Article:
Begong Ava, Begong Hele
Since its inception in 2009, the Milwaukee Film Festival (or MFF, for short) has presented “The Milwaukee Show,” an annual competitive showcase of the best new work in short film from local filmmakers that is part of the festival’s Cream City Cinema program.
The showcase, which gets its one-time festival showing tonight at 7 p.m. at the historic Oriental Theatre (2230 N. Farwell Ave.), usually consists of a dozen short films that run the gamut in both filmmaking style and technique.
According to this year’s festival program, “These filmmakers may hail from the Milwaukee area, but their celebrations of the cinematically succinct have a truly worldwide scope…”
The 12 films that are screening as part of the 2013 Milwaukee Show are:
Before You (Michael T. Vollmann, director)
Begong Ava, Begong Hele (Heather Hass, director)
Cinders (Andrew Gralton, director)
The Glitch (Zijian Yan, director)
I Am (Karim Raoul, director)
Love You Still (Michael Viers, director)
Margaret Hue Would Like To Go To Mars (Anna Sampers, director)
Pluto and the Vessel (Harrison Browning, director)
The Quiet City (Brian McGuire, director)
Spectacle! (Andrew Swant, WC Tank, Erik Ljung, Kurt Raether, and Carol Brandt, directors)
USPS (Jessica Farrell, director)
Within A Stone’s Throw (Cecelia Condit, director)
It should be noted that nine of the 12 films in this year’s Milwaukee Show have ties to the UWM Film Department which is part of the university’s Peck School of the Arts, including Within A Stone’s Throw, directed by longtime faculty member Cecelia Condit.
Part of the fun of attending the Milwaukee Show is going into the screening largely unaware of what you’re about to see.
Of the short films shown, there always tends to be a handful or so that wow the audience in some respect. Last year, the Collaborative Cinema-produced The Vampire Formerly Known As Dracula, a genuinely funny satire where the old-fashioned, blood-thirsty count from Transylvania is given a modern makeover in order to compete with the likes of “Twilight’s” Edward Cullen, received the highest audience rating of any film that played the 2012 Milwaukee Show.
The film was directed by Nathaniel Schardin, a then-recent college graduate, and written by Ian Walls, who was a sophomore at the Milwaukee High School of the Arts at the time. Walls’ script, written during his participation in Collaborative Cinema’s Teenage Screenwriting Workshop, beat out 100 others that were taken under consideration (including 50 Adult Screenwriting Workshop scripts).
This year, Collaborative Cinema’s final film, Love You Still, directed by UWM film student Michael Viers and written by local teen Katie Theel, will screen.
Ask any filmmaker, and they’ll freely admit that short films are oftentimes the redheaded stepchildren of film festivals that also show feature-length fare. They just don’t get as much ink or attention as the features even if notable people are involved either in front of or behind the scenes. And honestly, in some instances the features don’t merit the attention upon viewing. Yet exceptionally well-made and/or entertaining shorts need all the attention they can get due to the fact that they aren’t readily shown or distributed.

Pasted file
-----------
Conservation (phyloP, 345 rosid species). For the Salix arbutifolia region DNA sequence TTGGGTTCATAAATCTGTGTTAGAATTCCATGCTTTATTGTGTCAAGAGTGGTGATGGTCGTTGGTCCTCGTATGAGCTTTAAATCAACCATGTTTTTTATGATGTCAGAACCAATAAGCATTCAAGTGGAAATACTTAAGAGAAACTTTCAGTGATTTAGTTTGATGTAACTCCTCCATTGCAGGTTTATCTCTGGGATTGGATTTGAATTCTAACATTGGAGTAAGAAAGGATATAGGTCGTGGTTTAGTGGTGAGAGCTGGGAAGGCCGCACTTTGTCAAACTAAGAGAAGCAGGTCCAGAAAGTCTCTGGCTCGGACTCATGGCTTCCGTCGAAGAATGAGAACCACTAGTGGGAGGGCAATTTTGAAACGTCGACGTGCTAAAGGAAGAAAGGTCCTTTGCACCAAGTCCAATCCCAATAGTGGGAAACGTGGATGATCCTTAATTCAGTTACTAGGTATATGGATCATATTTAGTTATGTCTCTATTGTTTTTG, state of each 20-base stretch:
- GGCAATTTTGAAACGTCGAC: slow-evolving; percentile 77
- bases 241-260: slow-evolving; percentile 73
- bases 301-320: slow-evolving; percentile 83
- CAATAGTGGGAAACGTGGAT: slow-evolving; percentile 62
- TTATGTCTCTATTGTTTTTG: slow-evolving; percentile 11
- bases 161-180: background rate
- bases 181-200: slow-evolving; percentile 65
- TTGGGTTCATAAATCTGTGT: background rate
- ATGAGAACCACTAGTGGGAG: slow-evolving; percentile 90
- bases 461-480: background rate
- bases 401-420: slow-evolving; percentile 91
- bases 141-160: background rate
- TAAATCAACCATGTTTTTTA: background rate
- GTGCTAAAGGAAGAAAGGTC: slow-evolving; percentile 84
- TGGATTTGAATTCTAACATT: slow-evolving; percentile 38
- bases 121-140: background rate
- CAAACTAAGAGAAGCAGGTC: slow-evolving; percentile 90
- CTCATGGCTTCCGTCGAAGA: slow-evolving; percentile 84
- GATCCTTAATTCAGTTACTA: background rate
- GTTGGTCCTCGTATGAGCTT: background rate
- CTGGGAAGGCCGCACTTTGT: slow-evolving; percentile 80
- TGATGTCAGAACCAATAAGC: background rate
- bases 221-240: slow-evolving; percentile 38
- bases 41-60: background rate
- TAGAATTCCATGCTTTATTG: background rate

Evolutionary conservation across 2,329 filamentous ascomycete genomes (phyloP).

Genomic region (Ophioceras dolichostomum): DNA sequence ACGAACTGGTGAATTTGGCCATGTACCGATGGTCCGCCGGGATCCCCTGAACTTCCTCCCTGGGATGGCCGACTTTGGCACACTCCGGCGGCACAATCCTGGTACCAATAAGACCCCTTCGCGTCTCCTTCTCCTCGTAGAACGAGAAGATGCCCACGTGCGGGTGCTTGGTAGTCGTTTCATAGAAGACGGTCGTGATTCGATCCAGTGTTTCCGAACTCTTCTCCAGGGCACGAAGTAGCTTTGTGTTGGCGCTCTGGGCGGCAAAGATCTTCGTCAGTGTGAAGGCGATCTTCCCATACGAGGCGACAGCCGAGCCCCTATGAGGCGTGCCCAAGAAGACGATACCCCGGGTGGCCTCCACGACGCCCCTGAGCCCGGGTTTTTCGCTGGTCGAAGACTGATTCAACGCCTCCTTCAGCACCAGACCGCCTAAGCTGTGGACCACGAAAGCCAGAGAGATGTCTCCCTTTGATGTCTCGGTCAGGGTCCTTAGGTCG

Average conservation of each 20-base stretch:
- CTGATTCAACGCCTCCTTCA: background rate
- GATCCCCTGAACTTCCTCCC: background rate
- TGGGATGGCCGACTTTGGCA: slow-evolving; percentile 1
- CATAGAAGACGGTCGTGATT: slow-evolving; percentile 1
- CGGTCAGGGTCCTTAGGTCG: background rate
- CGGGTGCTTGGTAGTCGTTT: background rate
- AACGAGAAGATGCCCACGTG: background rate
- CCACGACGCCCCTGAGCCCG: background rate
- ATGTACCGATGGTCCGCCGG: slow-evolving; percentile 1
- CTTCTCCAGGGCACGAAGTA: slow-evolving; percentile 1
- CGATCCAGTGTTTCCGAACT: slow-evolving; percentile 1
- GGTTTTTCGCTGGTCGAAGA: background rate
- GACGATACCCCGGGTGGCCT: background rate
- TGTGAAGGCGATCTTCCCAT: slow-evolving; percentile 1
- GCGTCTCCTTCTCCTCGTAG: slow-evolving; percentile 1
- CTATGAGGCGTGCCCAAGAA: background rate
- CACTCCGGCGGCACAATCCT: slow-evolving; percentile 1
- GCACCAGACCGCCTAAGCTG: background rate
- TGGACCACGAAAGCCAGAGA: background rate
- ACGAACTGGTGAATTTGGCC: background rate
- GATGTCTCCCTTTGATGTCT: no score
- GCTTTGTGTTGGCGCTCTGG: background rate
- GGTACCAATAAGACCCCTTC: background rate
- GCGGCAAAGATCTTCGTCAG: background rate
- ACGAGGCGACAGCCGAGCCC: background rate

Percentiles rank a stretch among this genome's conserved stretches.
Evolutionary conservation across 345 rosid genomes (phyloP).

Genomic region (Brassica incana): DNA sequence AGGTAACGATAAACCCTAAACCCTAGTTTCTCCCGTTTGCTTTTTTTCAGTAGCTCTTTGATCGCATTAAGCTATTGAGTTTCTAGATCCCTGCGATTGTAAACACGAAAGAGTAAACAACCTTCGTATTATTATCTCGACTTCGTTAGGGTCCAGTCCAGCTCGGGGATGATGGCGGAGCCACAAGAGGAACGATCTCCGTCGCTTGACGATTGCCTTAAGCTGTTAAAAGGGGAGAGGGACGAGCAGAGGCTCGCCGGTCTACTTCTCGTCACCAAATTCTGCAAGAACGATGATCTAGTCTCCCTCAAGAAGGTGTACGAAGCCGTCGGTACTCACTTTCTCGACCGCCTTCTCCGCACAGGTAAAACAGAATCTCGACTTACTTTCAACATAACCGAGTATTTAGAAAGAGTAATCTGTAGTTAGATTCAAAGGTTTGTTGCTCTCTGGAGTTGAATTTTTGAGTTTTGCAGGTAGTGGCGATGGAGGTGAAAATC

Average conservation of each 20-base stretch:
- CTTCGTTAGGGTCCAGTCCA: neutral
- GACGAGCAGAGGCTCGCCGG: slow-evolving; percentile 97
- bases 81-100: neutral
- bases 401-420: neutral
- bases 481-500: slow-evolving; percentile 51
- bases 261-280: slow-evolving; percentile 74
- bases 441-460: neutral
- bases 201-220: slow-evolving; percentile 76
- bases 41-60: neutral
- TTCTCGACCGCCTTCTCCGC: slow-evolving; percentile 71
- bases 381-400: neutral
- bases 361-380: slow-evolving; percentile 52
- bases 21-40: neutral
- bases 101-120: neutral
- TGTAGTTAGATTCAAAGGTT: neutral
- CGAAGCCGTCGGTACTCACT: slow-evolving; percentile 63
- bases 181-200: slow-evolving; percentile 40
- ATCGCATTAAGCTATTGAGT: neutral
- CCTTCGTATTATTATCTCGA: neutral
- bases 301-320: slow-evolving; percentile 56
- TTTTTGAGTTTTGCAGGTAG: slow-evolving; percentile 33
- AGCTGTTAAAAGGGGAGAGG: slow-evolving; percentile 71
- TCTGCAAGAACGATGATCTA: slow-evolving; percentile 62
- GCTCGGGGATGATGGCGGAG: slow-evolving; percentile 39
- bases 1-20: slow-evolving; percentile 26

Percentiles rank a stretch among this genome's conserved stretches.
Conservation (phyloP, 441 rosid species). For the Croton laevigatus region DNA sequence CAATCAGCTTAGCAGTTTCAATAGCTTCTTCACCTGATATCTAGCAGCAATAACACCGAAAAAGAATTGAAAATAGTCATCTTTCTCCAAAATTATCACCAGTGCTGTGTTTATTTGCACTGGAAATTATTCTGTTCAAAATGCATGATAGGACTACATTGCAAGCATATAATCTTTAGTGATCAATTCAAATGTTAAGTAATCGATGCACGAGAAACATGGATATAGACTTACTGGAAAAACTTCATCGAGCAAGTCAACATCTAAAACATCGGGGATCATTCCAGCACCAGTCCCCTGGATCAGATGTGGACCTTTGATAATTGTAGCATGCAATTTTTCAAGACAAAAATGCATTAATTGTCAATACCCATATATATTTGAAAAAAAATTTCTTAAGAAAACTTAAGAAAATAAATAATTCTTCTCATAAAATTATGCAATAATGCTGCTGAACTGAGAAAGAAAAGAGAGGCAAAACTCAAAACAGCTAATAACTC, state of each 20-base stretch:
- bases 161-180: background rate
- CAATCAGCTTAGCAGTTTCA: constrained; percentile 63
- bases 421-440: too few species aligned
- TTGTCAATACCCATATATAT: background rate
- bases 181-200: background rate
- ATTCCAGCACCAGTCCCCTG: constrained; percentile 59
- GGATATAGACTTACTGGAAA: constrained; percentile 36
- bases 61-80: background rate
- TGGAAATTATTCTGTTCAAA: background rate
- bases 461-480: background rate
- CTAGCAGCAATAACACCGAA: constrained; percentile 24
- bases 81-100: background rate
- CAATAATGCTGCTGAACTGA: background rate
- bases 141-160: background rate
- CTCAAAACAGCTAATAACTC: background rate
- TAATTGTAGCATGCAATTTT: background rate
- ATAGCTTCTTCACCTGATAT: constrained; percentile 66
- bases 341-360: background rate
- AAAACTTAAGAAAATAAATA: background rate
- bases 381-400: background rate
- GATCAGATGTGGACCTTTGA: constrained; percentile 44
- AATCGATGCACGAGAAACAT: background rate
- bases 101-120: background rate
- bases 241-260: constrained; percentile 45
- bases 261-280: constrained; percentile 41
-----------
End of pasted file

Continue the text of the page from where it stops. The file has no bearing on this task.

For those of you still undecided about checking out the Milwaukee Show, bet you didn't know this interesting fact: In three of the past four years, local filmmakers who’ve had work shown in The Milwaukee Show have gone on to win the festival’s juried Milwaukee Filmmaker-In-Residence prize which consists of a $5,000 cash prize and production services package that is valued at more than $20,000, as well as a yearlong residency with Milwaukee Film, and a festival screening of your residency project once completed.
In 2009, UWM Film alum John Roberts won the residency prize for his work on Mary’s Friend, a Tim Burton-esque mix of hand-drawn and stop-motion animation. His residency project, The Wheel, an expertly made, steampunk allegory about one man’s hope to maintain order despite sibling rivalry rearing its ugly head, won the Allan H. (Bud) and Suzanne L. Selig Audience Award for best short after playing the 2011 Milwaukee Show. With that second win, Roberts became the first filmmaker to have won more than one prize at the festival. The Wheel has since go onto play various film festivals around the country picking up several honors along the way, including the Grand Jury Prize at the inaugural Shot on RED Film Festival in 2012.
In 2010, former UWM Film Lecturer Tate Bunker won for his work on Mickey Burgermeister. He showed his residency project, Studies in Space, at last year’s festival to a receptive crowd. And in 2011, another UWM alum, Michael Hawkins-Burgos, won for his work on the inventive, almost-silent film Don’t Go.
The Milwaukee Show is consistently ranked among the most popular events during the Milwaukee Film Festival -- both in terms of anticipation and attendance -- and routinely sells out in advance, as is the case this year.
Only rush tickets are available. That means advanced tickets are no longer available. You can join the rush tickets line at the venue to buy any unclaimed seats. Rush tickets are sold on a first-come, first-served basis and go on sale 15 minutes prior to showtime. Rush tickets cost $10 and are CASH ONLY. NO DISCOUNTS.
The Milwaukee Show screens tonight (Thursday, Oct. 3, 2013) at 7 p.m. at the Oriental Theatre (2230 N. Farwell Ave.). The program runs approximately 96 minutes.